If you’re moving into the cloud, check your legacy management style at the door.
That’s the advice from a director of operations at Intuit, one of the largest providers of hosted cloud applications, in a talk Thursday at the O’Reilly Velocity conference in San Francisco.
“Your legacy management patterns [can] bleed over into your cloud environment. This is something to guard against,” said Dana Quinn, Intuit’s director of application operations.
Reflecting on Intuit’s own growing use of cloud services, notably Amazon, Quinn offered some tips for using cloud services.
Intuit is one of the largest cloud application companies, offering hosted services for tasks such as managing finances and preparing income tax forms. The company generates over $4 billion in annual revenue, about two-thirds of which comes from mobile and hosted services, Quinn said.
Intuit began using the cloud use as a way for its developers to more quickly build and test applications. The load testing has been particularly important, as the company’s tax services get huge spikes in traffic each April, when U.S. tax returns are due.
“Load test generation is something really easy to scale up and really easy to scale down” in the cloud, Quinn said. Intuit has been able to conduct 12 times as much load testing as it was able to do prior to using the cloud, thanks to the cost-effectiveness and easy scalability of Amazon.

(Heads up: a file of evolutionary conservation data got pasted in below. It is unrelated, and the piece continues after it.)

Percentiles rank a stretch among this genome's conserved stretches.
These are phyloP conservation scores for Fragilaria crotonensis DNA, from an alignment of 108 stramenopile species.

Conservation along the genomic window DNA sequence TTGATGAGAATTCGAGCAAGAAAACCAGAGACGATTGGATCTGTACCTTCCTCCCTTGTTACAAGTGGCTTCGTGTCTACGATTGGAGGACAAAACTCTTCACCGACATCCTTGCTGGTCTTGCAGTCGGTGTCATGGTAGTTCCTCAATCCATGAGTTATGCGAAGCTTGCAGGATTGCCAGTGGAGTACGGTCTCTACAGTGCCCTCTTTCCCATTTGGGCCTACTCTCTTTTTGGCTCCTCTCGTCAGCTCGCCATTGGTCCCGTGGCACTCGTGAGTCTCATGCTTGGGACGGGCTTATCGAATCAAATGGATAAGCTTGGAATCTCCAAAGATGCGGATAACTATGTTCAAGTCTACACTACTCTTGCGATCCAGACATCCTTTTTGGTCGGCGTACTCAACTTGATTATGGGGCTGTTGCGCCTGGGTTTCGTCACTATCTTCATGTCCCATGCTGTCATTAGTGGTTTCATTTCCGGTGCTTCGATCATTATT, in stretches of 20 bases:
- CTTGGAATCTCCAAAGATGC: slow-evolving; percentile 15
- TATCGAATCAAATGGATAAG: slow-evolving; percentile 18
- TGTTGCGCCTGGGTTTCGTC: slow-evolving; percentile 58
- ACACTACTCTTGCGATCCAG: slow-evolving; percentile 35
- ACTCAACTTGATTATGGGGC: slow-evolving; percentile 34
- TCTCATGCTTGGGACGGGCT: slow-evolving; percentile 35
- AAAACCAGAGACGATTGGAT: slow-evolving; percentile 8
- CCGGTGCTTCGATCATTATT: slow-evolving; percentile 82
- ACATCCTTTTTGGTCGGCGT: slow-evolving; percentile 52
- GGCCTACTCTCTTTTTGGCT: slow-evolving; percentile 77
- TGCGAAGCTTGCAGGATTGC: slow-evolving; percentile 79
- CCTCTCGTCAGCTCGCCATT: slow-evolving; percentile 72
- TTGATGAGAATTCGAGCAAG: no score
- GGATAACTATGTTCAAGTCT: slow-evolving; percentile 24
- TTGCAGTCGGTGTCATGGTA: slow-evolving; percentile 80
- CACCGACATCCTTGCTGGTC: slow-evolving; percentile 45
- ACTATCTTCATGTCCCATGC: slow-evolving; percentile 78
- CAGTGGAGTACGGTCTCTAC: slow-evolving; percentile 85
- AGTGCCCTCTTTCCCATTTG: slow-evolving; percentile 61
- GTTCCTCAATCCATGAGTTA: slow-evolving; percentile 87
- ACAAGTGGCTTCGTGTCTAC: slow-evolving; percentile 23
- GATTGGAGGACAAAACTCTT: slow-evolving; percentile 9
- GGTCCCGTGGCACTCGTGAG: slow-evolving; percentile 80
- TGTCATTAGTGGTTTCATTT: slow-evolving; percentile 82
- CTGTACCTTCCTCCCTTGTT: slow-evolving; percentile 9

“An engineer can substantiate an environment very quickly and test against that. More importantly, after a few hours of non-utilization, we can spin down these environments very quickly, and save a lot of money,” Quinn said.
One decision Intuit had to make was whether to adopt the development and management tools it was using in-house, or go with cloud-native tools. Quinn didn’t say which tools Intuit was using, but he said the best choice was to go with those designed for the cloud.
“We chose cloud-native. We wanted to avoid things that added friction on the cloud side. We felt that cloud native toolsets give the most direct access to the cloud provider’s capabilities,” he said, noting also that new hires tend to be more familiar with the cloud tools.
One concern Intuit struggled with was vendor lock-in. If it put all of its services on a single cloud, and relied on the custom features of that cloud, would it be overly reliant on the provider and unable to move to another service? Intuit felt comfortable enough with Amazon to go ahead.
“This is a risk we are willing to take. We felt we made a good choice with our vendor and we do re-evaluate every few years to make sure we are still good with that choice,” Quinn said.
The company did have to change the way it manages its IT resources, however. The cloud requires new metrics, Quinn advised.
One important new metric has been the lifespan of a virtual machine, as running virtual machines are billed on an hourly basis with most providers. This was not a metric the company tracked in its own data center. “There was no point,” Quinn said.
“Your engineers aren’t used to tracking their spending. You have to remember to shut the cloud off,” he said. One approach Intuit has used is to let the management and development teams be in charge of their own cloud spending. This gives them the incentive to use the cloud more efficiently.
“The elastic capabilities have made our hosting dollars go further,” Quinn said.